This Will Probably Surprise You

    As you have probably figured out by now, I certainly take a conservative angle on just about everything.  I actually like to believe it is not so much a function of being conservative, but in my bed-rock belief that I want as little government oversight and involvement in my life as possible.  The government has very few responsibilities which I believe are completely encompassed in the first line of the Constitution:

– Establish Justice

– Insure Domestic Tranquility

– Provide for the Common Defense

– Promote the General Welfare

– Secure the Blessing of Liberty to Ourselves and our Posterity

   I could easily expound on each one and the government certainly does each one of these…but the tendency has been to increasingly do more, spend more, and overstep the bounds which these five principles outline. 

  Now while this may surprise you, Richard Cohen, an opinion columnist at the WP wrote this article today.

http://www.washingtonpost.com/wp-dyn/content/article/2009/11/30/AR2009113003158.html?hpid=opinionsbox1

   Yes, you read it right, I’m forwarding a gay-rights article…but go back to my first assertion, my conservativeness comes from my belief in government having as small a role as possible.  Just like the article said, the government now has no right to intervene against the marriage of a racial couple, how then by the same logic can a government discriminate on gender preference?

   Is this discrimination based on a religious opinion?  Okay, but what about the separation of church and state?

  Is it based on the Christian foundation of this country?  Fine, I can support that too, but not every Christian has a problem with someone being gay.  Remember the gay Episcopalian female priests that were in the news?  Were they bad people doing bad things?  No, they probably do more for the community than most of us.  They were simply controversial.  Why then do some people care what others do behind closed doors?  Does it really affect their life?  Are they a burden on you or society.  No?  Then what gives anyone the right to interfere in a deeply private and personal matter and essentially make a subset of Americans a second-class citizen which does not have the right to a civil union like the rest of us?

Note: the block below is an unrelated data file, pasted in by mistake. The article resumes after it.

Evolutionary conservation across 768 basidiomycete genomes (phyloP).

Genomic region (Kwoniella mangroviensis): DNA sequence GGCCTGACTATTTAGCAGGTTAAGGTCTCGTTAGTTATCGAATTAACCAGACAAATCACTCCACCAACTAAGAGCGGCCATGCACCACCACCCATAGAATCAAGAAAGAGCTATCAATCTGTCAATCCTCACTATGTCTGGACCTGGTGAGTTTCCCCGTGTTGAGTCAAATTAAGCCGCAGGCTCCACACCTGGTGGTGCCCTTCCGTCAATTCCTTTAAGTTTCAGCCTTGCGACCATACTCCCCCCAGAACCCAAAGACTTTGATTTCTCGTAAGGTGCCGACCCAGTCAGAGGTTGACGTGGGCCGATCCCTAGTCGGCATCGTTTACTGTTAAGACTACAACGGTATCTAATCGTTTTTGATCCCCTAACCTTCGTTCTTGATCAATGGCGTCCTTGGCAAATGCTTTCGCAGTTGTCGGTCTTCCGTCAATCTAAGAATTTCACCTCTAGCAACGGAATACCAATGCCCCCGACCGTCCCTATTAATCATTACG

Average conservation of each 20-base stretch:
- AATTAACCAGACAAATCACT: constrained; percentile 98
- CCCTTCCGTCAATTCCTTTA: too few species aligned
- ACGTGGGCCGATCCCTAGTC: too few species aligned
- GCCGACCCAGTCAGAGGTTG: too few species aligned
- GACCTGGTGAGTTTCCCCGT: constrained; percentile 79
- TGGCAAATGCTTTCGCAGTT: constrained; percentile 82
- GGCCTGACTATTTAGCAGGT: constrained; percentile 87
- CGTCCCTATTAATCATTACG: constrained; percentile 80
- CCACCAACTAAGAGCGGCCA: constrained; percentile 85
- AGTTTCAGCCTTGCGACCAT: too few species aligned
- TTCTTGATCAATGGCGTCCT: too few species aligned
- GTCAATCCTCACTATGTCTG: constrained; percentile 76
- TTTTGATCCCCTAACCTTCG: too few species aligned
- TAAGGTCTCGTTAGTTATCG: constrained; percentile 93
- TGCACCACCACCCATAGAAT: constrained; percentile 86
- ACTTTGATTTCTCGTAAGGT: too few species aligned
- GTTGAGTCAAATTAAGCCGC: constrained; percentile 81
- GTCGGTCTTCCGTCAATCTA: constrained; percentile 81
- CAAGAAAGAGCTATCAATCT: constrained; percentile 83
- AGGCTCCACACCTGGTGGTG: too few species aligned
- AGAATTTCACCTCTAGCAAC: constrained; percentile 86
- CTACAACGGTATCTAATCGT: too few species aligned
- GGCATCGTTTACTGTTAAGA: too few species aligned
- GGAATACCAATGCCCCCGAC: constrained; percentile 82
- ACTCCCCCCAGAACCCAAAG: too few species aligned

Is this country founded on hating someone because they have a different opinion than you or hating them because they are different than you?  Or is this country founded as a free nation where we are a melting pot and we can come together despite our difference, making our culture that much stronger?

I know there are a lot of rhetorical questions here, but I am trying to make you think and identify some bias.

  Like Cohen, I want to keep my government out of my bedroom, gay or straight.  Citizens of this great nation are going to be gay.  Nature or nurture, that is the way they are.  How is it fair to deny them the same legal and financial benefits?  Especially when that above list for the five roles of government all can be impinged by gays being denied their rights.  I don’t want my rights to a civil union be denied, how is it okay then for me to discriminate and say ‘but those people are gay, they don’t count’.   Sounds hypocritical to me.

I propose a compromise.  Being religious myself, I do believe that the word ‘marriage’ is a technical religious term that is solely a union between a man and a woman.  Thus, I do not like the term ‘gay marriage’.  It confuses the legal with the spiritual.  Make gay UNIONS legal – giving them the same rights as a marriage, but have the various gay rights groups work together to make a new term.  I don’t care if it’s a conference or a contest, but give gay couples their own term that removes the religious connotation. 

I think that is more than fair, and that is what my argument boils down to.  Supporting ‘gay marriage’ is not an attack on the religious right or conservative values.  It is what promotes personal freedom and keeps the government out of my life.  That is the foundation for my argument – my libertarian ideals.  If I preach about it when it comes to my guns or my taxes, it is only fair  and makes sense that my belief extends to other issues that I do not have a stake in but are just as valid an argument for liberty.

-G.S.

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